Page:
INTRODUCTION The United States, after ignoring climate policy for the last decade, now finds itself debating the merits of a national cap-and-trade policy. Currently, U.S. environmentalists are divided over whether to support the watered-down American Climate and Energy Security bill (ACES), also known as the Waxman-Markey bill. ACES passed the U.S. House of Representatives only after significant changes were made to address concerns from the coal industry and other powerful forces; and the bill likely faces even more compromises if it is to be passed in the U.S. Senate.' Supporters of the Waxman-Markey bill believe it is best to establish the carbon market immediately, even if the emission caps are too high, the supply of available offsets is too high, and the ultimate price of greenhouse gas (GHG) emission allowances is too low. The key question now is whether a flawed market is better than no market, whether a soft price for carbon can still establish long-term incentives to reduce carbon, and whether the market can be fine tuned in later periods. As the United States wrestles with the development of a national cap-and-trade system for GHGs, it is natural and appropriate to revisit the experience of the European Union (EU). The EU has been aggressively addressing climate change for nearly a decade, including through the use of an extensive and ambitious cap-and-trade system. Although many observers have criticized EU efforts to address global warming, this article argues instead that the EU has been largely successful in demonstrating the feasibility of an international carbon market and in continuing the momentum of multilateral cooperation to address global warming.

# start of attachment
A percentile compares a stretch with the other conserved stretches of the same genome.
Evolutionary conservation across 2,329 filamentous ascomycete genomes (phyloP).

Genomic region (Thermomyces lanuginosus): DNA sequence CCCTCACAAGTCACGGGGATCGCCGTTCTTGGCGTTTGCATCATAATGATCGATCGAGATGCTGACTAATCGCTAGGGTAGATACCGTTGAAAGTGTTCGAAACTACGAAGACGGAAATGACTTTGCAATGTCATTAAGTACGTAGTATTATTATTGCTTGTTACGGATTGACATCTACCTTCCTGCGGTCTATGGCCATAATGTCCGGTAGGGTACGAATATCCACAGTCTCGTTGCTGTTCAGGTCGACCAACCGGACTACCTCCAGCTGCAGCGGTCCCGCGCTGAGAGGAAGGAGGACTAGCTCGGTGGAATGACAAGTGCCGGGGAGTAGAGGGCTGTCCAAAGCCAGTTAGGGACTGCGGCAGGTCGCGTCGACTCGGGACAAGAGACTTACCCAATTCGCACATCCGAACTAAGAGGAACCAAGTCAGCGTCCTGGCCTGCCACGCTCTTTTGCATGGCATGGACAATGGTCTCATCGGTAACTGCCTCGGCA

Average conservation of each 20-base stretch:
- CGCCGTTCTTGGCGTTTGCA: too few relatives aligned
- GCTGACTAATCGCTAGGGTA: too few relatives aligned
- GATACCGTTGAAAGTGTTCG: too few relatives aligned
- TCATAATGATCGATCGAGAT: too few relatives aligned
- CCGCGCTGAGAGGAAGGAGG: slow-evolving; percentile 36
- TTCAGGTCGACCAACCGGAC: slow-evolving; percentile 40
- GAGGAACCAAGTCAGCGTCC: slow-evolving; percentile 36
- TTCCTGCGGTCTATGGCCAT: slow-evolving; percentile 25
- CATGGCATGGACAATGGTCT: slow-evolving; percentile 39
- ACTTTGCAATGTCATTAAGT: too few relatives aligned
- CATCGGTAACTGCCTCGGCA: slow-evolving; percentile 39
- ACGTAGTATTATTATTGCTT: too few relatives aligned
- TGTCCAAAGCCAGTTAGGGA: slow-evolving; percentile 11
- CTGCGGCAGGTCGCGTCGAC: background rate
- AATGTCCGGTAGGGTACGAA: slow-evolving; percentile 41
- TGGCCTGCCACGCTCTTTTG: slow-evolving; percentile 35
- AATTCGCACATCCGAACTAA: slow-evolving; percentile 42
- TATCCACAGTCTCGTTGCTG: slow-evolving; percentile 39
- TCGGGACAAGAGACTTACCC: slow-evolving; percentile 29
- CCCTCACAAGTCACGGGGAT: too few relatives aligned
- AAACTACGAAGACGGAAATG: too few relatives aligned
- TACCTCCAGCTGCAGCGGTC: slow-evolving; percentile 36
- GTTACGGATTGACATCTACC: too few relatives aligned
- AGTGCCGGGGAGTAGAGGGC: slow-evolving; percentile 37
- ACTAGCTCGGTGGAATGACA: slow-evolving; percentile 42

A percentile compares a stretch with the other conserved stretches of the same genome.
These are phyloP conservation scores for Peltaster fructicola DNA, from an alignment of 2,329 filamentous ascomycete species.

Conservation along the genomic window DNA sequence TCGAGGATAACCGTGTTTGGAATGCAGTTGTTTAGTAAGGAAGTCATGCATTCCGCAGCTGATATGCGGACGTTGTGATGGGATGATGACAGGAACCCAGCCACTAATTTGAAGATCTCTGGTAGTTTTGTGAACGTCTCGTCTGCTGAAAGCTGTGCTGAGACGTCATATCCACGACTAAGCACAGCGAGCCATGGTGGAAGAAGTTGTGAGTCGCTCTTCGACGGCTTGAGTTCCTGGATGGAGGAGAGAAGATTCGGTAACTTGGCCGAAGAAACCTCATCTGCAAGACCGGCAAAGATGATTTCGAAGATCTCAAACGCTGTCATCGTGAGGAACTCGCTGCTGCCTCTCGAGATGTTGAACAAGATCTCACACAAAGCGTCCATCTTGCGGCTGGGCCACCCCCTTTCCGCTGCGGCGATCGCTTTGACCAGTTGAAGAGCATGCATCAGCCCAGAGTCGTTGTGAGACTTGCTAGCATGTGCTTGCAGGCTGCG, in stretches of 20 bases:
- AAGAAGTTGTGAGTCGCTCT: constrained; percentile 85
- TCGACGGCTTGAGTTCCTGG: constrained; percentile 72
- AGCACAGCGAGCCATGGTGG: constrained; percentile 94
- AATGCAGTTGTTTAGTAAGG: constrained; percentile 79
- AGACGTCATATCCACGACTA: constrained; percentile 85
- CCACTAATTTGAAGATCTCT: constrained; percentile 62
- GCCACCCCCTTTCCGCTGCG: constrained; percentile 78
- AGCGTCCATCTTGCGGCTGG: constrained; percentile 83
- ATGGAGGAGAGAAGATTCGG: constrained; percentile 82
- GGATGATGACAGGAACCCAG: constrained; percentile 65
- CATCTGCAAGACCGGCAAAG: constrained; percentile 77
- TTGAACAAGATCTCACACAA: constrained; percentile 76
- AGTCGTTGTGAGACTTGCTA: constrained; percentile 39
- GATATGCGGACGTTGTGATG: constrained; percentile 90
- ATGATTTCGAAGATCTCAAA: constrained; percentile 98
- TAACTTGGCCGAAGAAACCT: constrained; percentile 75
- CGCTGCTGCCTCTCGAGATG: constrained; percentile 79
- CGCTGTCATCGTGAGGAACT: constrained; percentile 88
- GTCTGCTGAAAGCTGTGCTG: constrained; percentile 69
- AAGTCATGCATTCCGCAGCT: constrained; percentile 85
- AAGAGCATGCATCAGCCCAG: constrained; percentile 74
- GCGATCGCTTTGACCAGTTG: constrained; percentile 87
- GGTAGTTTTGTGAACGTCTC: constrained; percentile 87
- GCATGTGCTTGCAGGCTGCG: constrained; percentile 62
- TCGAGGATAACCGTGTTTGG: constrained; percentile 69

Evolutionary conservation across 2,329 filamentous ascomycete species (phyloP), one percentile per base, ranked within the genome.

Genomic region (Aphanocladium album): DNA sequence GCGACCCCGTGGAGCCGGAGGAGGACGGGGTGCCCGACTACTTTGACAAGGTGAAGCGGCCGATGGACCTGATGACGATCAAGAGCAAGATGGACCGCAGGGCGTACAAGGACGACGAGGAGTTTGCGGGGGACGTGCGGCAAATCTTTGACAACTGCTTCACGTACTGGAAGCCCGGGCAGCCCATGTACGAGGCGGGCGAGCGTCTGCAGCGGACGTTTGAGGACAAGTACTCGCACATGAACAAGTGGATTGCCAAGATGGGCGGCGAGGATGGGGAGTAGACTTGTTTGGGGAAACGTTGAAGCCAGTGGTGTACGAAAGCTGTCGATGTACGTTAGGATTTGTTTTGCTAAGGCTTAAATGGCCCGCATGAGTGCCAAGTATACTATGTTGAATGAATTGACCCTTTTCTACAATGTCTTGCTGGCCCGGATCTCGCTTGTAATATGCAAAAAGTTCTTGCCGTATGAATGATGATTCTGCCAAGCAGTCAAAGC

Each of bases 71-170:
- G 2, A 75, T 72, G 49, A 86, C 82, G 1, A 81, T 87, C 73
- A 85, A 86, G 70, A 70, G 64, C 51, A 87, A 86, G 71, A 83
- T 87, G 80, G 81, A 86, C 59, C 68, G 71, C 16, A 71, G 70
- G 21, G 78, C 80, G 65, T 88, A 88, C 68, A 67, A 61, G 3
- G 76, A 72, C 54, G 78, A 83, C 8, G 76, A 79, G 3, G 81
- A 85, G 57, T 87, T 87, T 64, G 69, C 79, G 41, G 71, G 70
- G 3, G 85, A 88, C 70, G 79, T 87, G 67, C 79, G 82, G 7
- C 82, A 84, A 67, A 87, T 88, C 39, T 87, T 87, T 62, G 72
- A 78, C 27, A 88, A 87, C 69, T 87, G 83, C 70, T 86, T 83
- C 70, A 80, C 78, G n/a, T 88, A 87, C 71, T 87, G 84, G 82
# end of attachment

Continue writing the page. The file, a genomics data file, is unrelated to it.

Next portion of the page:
Lessons Learned from the European Union’s Climate Policy,
Wisconsin International Law Journal
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